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Thelypteris resources
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Thelypteris Schmidel (Thelypteridaceae) Earlier placement: Aspleniaceae, Dryopteridaceae

Female fern

Etymology From the Greek. Thelys means female, + pteris, the word for ferns in general.
Description Rhizome: long-creeping, triangular scales.
Frond: deciduous, monomorphic or somewhat dimorphic.
Stipe: scaly, vascular bundles: 2, crescent-shaped.
Blade: 1-pinnate to pinnate-pinnatifid, lanceolate to ovate, transparent needlelike hairs, sometimes glandular.
costae grooved above, discontinuous with the rachis, veins free.
Sori: round or oblong, medial to supramedial or elongate along veins, indusium: reniform, occasionally ephemeral, at a sinus.
Distinctive Characteristics Members of the genus are pinnate with deeply lobed pinnae, have two vascular bundles, sori with a kidney-shaped, short-lived indusium, and needle-like, translucent or white hairs on the lamina, rachis, stipe.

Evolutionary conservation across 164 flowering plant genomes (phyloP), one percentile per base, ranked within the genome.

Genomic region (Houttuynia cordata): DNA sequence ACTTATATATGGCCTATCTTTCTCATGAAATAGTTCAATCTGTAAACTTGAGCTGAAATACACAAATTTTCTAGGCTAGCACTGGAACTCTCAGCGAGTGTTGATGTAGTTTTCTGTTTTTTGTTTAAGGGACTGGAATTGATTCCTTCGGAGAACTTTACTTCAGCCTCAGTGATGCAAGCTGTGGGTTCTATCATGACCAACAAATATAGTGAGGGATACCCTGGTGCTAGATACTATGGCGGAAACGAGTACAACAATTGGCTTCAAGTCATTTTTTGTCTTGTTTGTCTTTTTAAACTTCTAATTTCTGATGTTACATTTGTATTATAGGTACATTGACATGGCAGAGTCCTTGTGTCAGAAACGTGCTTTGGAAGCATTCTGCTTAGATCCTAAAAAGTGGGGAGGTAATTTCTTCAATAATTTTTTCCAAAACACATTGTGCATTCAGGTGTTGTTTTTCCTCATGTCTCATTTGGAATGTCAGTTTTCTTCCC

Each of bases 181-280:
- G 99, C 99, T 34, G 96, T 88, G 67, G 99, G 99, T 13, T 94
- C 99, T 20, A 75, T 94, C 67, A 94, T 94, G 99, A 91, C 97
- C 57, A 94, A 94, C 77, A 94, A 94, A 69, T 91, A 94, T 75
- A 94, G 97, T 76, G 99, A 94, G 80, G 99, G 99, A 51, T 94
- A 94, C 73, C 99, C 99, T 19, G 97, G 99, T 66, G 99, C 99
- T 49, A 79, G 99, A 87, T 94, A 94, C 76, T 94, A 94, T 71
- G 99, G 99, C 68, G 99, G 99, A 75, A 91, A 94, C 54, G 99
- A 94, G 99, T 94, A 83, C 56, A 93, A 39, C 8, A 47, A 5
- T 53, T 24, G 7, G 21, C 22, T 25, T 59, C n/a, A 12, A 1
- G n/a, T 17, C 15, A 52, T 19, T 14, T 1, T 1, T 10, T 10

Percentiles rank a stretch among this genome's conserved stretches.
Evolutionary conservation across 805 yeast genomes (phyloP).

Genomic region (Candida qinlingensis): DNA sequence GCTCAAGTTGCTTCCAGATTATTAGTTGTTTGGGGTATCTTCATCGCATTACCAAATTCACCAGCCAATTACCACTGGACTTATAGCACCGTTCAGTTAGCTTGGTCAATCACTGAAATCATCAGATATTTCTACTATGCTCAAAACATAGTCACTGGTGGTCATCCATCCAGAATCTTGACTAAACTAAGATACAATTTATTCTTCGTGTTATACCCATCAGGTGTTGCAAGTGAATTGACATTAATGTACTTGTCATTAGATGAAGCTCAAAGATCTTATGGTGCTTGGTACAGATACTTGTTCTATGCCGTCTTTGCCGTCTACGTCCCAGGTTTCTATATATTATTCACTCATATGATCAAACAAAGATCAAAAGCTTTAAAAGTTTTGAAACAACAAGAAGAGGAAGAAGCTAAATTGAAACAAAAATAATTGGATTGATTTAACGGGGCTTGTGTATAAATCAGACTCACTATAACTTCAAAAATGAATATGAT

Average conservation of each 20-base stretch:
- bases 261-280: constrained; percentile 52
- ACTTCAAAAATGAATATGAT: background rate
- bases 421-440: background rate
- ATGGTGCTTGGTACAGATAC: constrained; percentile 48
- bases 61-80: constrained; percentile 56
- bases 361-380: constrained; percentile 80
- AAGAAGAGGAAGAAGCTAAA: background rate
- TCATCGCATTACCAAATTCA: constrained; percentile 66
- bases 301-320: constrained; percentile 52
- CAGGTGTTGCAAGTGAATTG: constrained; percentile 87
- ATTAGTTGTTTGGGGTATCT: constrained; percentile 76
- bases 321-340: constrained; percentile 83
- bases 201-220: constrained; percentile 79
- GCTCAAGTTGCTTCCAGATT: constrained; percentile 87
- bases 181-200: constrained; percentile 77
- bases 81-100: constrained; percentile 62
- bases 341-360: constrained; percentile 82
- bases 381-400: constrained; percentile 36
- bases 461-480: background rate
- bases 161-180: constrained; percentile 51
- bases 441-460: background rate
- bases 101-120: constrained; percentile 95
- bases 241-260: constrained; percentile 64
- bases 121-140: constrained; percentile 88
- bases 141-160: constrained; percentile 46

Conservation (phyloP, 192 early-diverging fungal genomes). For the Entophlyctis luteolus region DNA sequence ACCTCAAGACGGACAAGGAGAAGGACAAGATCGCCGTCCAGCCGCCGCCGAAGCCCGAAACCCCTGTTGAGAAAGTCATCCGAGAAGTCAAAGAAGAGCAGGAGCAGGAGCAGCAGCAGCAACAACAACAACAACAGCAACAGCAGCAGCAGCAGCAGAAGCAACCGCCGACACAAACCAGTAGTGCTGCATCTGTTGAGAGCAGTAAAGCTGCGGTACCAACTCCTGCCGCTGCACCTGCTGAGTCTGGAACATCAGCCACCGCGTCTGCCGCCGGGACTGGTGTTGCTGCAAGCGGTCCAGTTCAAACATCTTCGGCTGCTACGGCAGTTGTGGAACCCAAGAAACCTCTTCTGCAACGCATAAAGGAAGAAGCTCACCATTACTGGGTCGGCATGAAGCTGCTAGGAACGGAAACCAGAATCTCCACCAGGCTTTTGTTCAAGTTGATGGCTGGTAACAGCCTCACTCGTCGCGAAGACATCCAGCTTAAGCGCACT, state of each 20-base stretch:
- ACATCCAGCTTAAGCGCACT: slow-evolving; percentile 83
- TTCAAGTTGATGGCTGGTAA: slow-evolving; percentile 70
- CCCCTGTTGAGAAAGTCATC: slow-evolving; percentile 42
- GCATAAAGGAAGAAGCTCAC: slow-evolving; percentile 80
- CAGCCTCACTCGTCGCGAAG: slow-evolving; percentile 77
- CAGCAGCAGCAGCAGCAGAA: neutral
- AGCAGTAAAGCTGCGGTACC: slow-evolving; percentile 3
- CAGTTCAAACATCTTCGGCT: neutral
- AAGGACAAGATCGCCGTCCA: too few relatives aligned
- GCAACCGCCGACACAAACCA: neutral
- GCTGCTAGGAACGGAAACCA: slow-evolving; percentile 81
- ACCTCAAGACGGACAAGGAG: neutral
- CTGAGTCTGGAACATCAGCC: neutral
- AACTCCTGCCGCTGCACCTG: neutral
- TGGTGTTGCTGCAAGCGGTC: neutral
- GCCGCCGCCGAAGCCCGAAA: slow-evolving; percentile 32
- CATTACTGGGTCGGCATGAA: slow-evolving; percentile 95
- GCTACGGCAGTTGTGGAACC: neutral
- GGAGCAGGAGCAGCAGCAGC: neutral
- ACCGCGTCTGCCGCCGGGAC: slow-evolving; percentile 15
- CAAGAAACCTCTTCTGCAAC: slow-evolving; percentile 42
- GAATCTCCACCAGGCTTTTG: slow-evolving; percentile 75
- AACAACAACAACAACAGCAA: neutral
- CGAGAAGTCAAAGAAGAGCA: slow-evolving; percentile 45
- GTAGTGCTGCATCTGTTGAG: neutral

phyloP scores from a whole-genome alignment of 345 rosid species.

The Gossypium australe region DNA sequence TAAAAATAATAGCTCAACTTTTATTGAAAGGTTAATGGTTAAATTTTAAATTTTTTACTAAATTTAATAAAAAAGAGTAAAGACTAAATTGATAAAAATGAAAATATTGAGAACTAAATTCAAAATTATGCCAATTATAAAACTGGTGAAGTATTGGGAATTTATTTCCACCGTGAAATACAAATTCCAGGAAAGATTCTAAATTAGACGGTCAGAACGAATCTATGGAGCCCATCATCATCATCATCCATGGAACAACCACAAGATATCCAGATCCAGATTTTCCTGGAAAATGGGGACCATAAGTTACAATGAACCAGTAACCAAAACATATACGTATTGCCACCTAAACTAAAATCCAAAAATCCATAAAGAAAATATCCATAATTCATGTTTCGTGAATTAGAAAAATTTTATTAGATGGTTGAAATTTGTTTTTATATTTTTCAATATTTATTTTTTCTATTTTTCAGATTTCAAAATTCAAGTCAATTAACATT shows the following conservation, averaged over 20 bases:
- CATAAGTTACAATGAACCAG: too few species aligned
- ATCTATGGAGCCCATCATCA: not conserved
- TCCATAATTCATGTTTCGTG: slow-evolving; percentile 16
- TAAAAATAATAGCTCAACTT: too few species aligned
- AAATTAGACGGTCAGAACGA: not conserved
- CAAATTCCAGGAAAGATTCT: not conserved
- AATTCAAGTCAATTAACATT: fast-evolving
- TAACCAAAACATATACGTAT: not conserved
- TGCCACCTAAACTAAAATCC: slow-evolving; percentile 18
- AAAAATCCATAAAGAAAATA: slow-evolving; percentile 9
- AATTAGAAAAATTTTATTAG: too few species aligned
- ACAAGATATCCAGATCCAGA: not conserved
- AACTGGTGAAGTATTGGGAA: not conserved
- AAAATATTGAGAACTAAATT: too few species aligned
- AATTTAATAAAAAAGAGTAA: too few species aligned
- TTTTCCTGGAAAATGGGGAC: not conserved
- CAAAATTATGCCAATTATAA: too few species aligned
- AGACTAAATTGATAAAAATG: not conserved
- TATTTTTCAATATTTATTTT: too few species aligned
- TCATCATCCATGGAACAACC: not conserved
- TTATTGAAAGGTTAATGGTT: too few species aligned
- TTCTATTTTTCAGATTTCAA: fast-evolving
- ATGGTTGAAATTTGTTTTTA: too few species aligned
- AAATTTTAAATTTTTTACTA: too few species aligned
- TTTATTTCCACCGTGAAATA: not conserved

Thelypteris kunthii
Thelypteris kunthii.White or translucent hairs are indicative of Thelypteris; the sori are covered with a reniform (kidney-shaped) indusium, which may be ephemeral.
 George Yatskevich at discoverlife.org
Reputation The genus is the disgraceful daughter, the black sheep, of pteridophytes, forever subject to abuse when fern aficionados gather. It has to be daughter because Thelypteris is from the Greek thelys, female.
Thelypteris. Cross-section of stipe base, below, and at top, above. The pair of strap-like vascular bundles throughout are characteristic of not just the genus, but the family, i.e., Phegopteris and Oreopteris.  Illustration from Scandinavian Ferns by Benjamin Ĝllgaard and Kirsten Tind, Rhodos, 1993.
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